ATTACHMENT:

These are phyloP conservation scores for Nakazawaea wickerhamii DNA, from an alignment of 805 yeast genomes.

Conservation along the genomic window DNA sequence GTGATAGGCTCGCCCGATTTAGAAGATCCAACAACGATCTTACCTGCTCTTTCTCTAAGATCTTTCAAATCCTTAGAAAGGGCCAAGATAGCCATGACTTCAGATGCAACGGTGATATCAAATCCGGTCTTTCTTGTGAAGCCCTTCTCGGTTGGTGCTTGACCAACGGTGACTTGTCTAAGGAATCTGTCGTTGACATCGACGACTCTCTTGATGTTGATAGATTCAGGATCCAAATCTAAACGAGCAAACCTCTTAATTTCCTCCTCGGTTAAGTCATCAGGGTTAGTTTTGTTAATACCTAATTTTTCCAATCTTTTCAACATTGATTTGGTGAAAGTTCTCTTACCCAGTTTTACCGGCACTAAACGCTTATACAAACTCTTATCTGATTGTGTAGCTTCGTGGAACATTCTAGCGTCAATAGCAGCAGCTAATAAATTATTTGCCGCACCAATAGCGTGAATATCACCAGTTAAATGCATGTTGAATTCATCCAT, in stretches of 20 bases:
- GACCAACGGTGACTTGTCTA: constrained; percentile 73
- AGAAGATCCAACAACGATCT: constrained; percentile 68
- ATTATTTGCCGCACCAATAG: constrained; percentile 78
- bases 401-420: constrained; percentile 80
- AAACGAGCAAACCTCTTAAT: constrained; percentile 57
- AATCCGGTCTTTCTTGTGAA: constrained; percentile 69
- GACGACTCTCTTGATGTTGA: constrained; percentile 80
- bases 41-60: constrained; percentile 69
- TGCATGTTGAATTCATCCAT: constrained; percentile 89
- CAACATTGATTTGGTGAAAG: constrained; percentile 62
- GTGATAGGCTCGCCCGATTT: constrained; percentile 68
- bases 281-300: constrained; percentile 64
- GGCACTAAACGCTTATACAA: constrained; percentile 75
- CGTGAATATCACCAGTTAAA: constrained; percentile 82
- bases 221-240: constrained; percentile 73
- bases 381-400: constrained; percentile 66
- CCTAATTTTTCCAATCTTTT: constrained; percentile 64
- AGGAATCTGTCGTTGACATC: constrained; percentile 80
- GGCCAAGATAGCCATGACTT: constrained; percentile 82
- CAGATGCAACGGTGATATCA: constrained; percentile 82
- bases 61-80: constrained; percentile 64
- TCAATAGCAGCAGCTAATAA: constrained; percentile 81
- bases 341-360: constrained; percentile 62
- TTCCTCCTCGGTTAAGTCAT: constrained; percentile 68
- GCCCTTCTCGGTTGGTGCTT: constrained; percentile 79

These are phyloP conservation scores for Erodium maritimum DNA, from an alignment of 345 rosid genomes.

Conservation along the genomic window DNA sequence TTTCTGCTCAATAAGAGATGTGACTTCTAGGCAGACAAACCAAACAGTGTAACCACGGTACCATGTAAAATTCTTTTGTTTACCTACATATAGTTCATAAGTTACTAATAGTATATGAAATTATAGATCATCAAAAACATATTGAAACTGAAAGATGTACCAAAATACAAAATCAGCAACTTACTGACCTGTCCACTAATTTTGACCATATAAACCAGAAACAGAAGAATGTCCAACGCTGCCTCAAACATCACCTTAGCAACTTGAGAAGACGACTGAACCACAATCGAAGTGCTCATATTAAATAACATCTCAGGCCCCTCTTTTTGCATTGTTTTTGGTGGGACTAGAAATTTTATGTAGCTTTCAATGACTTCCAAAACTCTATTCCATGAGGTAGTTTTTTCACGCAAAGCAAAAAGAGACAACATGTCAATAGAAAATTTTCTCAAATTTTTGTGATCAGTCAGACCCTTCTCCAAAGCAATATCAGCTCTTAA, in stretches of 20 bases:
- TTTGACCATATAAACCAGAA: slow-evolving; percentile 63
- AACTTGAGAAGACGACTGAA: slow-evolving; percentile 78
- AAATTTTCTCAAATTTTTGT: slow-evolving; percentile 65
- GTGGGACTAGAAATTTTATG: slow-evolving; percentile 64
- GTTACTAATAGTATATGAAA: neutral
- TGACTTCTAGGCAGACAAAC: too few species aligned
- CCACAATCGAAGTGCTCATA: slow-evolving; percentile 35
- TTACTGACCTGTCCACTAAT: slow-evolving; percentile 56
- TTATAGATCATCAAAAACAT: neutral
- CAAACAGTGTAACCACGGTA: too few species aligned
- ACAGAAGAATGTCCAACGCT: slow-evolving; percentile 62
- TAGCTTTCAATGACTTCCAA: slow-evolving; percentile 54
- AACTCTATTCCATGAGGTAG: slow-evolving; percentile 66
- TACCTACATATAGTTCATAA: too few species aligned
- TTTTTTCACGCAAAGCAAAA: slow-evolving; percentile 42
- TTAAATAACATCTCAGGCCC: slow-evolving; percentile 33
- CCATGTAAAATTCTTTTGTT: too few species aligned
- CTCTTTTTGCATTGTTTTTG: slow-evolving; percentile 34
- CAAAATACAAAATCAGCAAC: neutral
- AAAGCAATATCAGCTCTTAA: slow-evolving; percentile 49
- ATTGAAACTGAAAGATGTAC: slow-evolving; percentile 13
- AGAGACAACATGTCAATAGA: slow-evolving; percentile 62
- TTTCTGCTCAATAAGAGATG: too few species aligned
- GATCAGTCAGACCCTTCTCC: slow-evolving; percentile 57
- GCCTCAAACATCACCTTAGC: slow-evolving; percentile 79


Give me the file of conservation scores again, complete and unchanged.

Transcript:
These are phyloP conservation scores for Nakazawaea wickerhamii DNA, from an alignment of 805 yeast genomes.

Conservation along the genomic window DNA sequence GTGATAGGCTCGCCCGATTTAGAAGATCCAACAACGATCTTACCTGCTCTTTCTCTAAGATCTTTCAAATCCTTAGAAAGGGCCAAGATAGCCATGACTTCAGATGCAACGGTGATATCAAATCCGGTCTTTCTTGTGAAGCCCTTCTCGGTTGGTGCTTGACCAACGGTGACTTGTCTAAGGAATCTGTCGTTGACATCGACGACTCTCTTGATGTTGATAGATTCAGGATCCAAATCTAAACGAGCAAACCTCTTAATTTCCTCCTCGGTTAAGTCATCAGGGTTAGTTTTGTTAATACCTAATTTTTCCAATCTTTTCAACATTGATTTGGTGAAAGTTCTCTTACCCAGTTTTACCGGCACTAAACGCTTATACAAACTCTTATCTGATTGTGTAGCTTCGTGGAACATTCTAGCGTCAATAGCAGCAGCTAATAAATTATTTGCCGCACCAATAGCGTGAATATCACCAGTTAAATGCATGTTGAATTCATCCAT, in stretches of 20 bases:
- GACCAACGGTGACTTGTCTA: constrained; percentile 73
- AGAAGATCCAACAACGATCT: constrained; percentile 68
- ATTATTTGCCGCACCAATAG: constrained; percentile 78
- bases 401-420: constrained; percentile 80
- AAACGAGCAAACCTCTTAAT: constrained; percentile 57
- AATCCGGTCTTTCTTGTGAA: constrained; percentile 69
- GACGACTCTCTTGATGTTGA: constrained; percentile 80
- bases 41-60: constrained; percentile 69
- TGCATGTTGAATTCATCCAT: constrained; percentile 89
- CAACATTGATTTGGTGAAAG: constrained; percentile 62
- GTGATAGGCTCGCCCGATTT: constrained; percentile 68
- bases 281-300: constrained; percentile 64
- GGCACTAAACGCTTATACAA: constrained; percentile 75
- CGTGAATATCACCAGTTAAA: constrained; percentile 82
- bases 221-240: constrained; percentile 73
- bases 381-400: constrained; percentile 66
- CCTAATTTTTCCAATCTTTT: constrained; percentile 64
- AGGAATCTGTCGTTGACATC: constrained; percentile 80
- GGCCAAGATAGCCATGACTT: constrained; percentile 82
- CAGATGCAACGGTGATATCA: constrained; percentile 82
- bases 61-80: constrained; percentile 64
- TCAATAGCAGCAGCTAATAA: constrained; percentile 81
- bases 341-360: constrained; percentile 62
- TTCCTCCTCGGTTAAGTCAT: constrained; percentile 68
- GCCCTTCTCGGTTGGTGCTT: constrained; percentile 79

These are phyloP conservation scores for Erodium maritimum DNA, from an alignment of 345 rosid genomes.

Conservation along the genomic window DNA sequence TTTCTGCTCAATAAGAGATGTGACTTCTAGGCAGACAAACCAAACAGTGTAACCACGGTACCATGTAAAATTCTTTTGTTTACCTACATATAGTTCATAAGTTACTAATAGTATATGAAATTATAGATCATCAAAAACATATTGAAACTGAAAGATGTACCAAAATACAAAATCAGCAACTTACTGACCTGTCCACTAATTTTGACCATATAAACCAGAAACAGAAGAATGTCCAACGCTGCCTCAAACATCACCTTAGCAACTTGAGAAGACGACTGAACCACAATCGAAGTGCTCATATTAAATAACATCTCAGGCCCCTCTTTTTGCATTGTTTTTGGTGGGACTAGAAATTTTATGTAGCTTTCAATGACTTCCAAAACTCTATTCCATGAGGTAGTTTTTTCACGCAAAGCAAAAAGAGACAACATGTCAATAGAAAATTTTCTCAAATTTTTGTGATCAGTCAGACCCTTCTCCAAAGCAATATCAGCTCTTAA, in stretches of 20 bases:
- TTTGACCATATAAACCAGAA: slow-evolving; percentile 63
- AACTTGAGAAGACGACTGAA: slow-evolving; percentile 78
- AAATTTTCTCAAATTTTTGT: slow-evolving; percentile 65
- GTGGGACTAGAAATTTTATG: slow-evolving; percentile 64
- GTTACTAATAGTATATGAAA: neutral
- TGACTTCTAGGCAGACAAAC: too few species aligned
- CCACAATCGAAGTGCTCATA: slow-evolving; percentile 35
- TTACTGACCTGTCCACTAAT: slow-evolving; percentile 56
- TTATAGATCATCAAAAACAT: neutral
- CAAACAGTGTAACCACGGTA: too few species aligned
- ACAGAAGAATGTCCAACGCT: slow-evolving; percentile 62
- TAGCTTTCAATGACTTCCAA: slow-evolving; percentile 54
- AACTCTATTCCATGAGGTAG: slow-evolving; percentile 66
- TACCTACATATAGTTCATAA: too few species aligned
- TTTTTTCACGCAAAGCAAAA: slow-evolving; percentile 42
- TTAAATAACATCTCAGGCCC: slow-evolving; percentile 33
- CCATGTAAAATTCTTTTGTT: too few species aligned
- CTCTTTTTGCATTGTTTTTG: slow-evolving; percentile 34
- CAAAATACAAAATCAGCAAC: neutral
- AAAGCAATATCAGCTCTTAA: slow-evolving; percentile 49
- ATTGAAACTGAAAGATGTAC: slow-evolving; percentile 13
- AGAGACAACATGTCAATAGA: slow-evolving; percentile 62
- TTTCTGCTCAATAAGAGATG: too few species aligned
- GATCAGTCAGACCCTTCTCC: slow-evolving; percentile 57
- GCCTCAAACATCACCTTAGC: slow-evolving; percentile 79